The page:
Siren Sound Effects have one aim. To alert us, make us pay attention and get out of the way in an emergency. We are more ready to get out of the way of a police car, fire truck or ambulance when we hear their sirens, rather than just seeing the lights.
There is something about the siren that just grabs our attention. This is partly due to the fact that it uses one of the three elements of sound. It uses Pitch. The siren is used on all emergency service vehicles as it is the most effective sound to alert us to their presence and location.
If we hear an ordinary sound over and over again, our brain quickly recognizes that the sound is the same. When this happens we become bored and/or tired of the sound and start to ignore it or blank it out. This is the last thing we want when trying to alert people in emergencies.
The pitch constantly rises and falls. Rising pitch creates tension and falling pitch creates relaxation. This has an emotional effect on us. Changing between these two opposite states make us stay alert.
Emergency service vehicles often switch between different types of siren. This is an extra way of alerting us. These are known as...
The wail has the longest cycle between high and low pitch. It`s often used in rural locations and on long stretches of road where there isn’t much traffic.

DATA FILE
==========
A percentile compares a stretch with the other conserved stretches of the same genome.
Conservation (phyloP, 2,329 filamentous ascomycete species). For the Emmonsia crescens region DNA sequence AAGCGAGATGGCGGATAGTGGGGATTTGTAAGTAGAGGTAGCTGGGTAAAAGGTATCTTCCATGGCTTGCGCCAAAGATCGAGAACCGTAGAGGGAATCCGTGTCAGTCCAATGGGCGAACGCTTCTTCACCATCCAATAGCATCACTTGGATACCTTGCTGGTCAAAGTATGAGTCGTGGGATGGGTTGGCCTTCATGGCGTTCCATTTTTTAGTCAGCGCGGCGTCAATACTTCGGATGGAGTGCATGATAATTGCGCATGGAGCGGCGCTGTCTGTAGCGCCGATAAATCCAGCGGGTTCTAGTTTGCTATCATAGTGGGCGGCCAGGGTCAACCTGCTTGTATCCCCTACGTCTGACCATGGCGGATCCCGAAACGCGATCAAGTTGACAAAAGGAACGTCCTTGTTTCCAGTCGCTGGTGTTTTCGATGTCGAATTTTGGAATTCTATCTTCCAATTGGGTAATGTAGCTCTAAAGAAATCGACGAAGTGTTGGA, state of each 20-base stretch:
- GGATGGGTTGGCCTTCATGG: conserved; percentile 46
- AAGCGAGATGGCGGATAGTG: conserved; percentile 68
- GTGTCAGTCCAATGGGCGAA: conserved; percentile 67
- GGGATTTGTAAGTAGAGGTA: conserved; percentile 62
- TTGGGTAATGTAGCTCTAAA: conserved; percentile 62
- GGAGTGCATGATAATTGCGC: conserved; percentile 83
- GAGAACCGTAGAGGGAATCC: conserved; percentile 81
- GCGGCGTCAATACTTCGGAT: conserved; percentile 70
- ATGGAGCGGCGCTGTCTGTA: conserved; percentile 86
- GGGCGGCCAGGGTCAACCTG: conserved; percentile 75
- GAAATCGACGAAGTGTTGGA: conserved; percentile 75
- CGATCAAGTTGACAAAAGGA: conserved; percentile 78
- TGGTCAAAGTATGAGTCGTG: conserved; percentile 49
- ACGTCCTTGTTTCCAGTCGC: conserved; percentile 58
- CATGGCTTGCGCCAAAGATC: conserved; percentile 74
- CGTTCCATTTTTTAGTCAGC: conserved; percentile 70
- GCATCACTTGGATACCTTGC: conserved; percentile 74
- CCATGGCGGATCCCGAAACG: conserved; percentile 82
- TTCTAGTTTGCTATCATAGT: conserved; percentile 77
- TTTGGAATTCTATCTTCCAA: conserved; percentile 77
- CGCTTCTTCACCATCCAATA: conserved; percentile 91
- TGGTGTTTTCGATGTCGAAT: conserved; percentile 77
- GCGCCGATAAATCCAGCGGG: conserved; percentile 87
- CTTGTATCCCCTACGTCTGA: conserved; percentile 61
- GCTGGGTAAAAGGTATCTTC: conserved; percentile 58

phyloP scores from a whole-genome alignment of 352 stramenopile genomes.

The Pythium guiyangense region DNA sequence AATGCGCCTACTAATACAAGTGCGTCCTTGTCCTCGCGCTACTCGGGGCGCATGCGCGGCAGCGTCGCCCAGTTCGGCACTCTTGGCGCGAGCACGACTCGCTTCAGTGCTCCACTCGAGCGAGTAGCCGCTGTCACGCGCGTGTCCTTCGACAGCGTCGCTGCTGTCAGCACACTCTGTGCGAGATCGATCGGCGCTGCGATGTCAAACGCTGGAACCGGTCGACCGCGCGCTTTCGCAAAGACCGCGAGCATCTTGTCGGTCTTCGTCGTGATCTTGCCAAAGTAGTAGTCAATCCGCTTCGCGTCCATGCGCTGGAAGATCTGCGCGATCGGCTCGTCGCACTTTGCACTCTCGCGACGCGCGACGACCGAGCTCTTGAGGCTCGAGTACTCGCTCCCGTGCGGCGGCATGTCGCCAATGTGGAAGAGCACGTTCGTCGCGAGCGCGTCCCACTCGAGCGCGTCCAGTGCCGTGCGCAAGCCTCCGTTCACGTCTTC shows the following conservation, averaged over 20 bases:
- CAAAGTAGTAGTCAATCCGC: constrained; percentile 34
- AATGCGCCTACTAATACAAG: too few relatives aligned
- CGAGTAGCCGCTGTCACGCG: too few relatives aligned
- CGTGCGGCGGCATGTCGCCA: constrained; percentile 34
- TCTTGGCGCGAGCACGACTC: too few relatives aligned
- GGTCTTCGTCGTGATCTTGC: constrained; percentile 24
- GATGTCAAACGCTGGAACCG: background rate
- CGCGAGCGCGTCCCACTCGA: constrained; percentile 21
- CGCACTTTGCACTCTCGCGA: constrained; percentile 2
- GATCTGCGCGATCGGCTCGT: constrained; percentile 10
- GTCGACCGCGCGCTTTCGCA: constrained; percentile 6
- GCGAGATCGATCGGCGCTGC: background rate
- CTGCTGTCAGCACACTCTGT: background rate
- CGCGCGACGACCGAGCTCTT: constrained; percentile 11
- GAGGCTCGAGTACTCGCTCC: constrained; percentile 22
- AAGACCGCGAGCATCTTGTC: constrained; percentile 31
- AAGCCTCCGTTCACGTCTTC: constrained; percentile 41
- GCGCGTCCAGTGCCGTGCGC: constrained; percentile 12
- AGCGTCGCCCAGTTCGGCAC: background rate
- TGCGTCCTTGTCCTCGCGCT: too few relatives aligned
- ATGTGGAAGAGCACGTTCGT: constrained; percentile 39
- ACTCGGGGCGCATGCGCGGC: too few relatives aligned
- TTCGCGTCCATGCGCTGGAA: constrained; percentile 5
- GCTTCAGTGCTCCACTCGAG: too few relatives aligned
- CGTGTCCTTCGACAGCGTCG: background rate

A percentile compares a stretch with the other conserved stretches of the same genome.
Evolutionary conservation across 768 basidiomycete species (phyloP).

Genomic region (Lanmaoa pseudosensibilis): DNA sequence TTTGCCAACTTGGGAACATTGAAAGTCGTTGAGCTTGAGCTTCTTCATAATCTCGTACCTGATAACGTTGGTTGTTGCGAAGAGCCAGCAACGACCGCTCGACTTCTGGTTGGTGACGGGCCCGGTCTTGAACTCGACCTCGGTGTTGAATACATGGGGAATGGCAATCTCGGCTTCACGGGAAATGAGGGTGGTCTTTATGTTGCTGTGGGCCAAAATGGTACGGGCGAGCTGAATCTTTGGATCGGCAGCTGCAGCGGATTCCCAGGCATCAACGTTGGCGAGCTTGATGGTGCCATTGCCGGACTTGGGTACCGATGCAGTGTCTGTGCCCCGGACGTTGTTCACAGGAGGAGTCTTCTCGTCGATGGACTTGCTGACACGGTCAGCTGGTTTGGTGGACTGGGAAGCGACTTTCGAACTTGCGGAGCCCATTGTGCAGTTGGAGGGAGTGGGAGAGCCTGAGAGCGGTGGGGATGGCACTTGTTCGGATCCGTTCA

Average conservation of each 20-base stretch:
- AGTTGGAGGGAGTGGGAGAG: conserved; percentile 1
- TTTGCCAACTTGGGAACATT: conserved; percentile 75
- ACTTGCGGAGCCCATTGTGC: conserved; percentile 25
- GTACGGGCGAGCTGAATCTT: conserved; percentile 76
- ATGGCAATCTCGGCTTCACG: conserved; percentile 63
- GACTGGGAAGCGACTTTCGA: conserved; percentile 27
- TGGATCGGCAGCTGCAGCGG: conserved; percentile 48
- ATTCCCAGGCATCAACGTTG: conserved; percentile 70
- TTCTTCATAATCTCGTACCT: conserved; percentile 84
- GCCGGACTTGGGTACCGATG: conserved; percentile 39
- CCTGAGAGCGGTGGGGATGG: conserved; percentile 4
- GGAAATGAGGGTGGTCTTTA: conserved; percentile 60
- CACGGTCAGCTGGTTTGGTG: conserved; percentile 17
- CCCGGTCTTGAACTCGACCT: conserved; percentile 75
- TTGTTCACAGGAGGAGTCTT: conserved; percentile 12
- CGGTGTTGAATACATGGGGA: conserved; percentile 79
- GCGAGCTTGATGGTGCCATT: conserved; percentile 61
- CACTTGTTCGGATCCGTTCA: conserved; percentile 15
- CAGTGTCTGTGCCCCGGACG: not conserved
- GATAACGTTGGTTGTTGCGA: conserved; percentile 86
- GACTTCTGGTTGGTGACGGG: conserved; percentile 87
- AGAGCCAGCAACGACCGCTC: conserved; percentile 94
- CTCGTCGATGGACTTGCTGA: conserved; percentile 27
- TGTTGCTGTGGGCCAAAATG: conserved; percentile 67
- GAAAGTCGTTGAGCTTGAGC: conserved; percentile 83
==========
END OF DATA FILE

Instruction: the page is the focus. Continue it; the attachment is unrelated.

The yelp has a medium rate cycle. Usually used when the emergency vehicle is approaching intersections.
The piercer has a high speed cycle rate and is designed to be used in areas of heavy traffic where motorists either don`t hear the siren or refuse to move out of the way. A manual horn can also be used at the same time.
This combination of all three siren sounds is mostly heard when an emergency vehicle runs into busy traffic in a street or town. They use all three in sequence to maximise their chances of being heard.
Used mostly in Europe, it`s thought this siren allows motorists to better locate where the sound is coming from. It is often used by the ambulance service when behind busy and slow traffic. The Hi-Lo siren is used with or instead of the piercer (phaser) siren. Both have a similar effect.
The hardware control units fitted inside the emergency vehicles have buttons and switches, and allow for manual or automatic operation.
Used during the 2nd World War to alert civilians of air bombing strikes. It`s an instantly recognizable and distinct type of sound.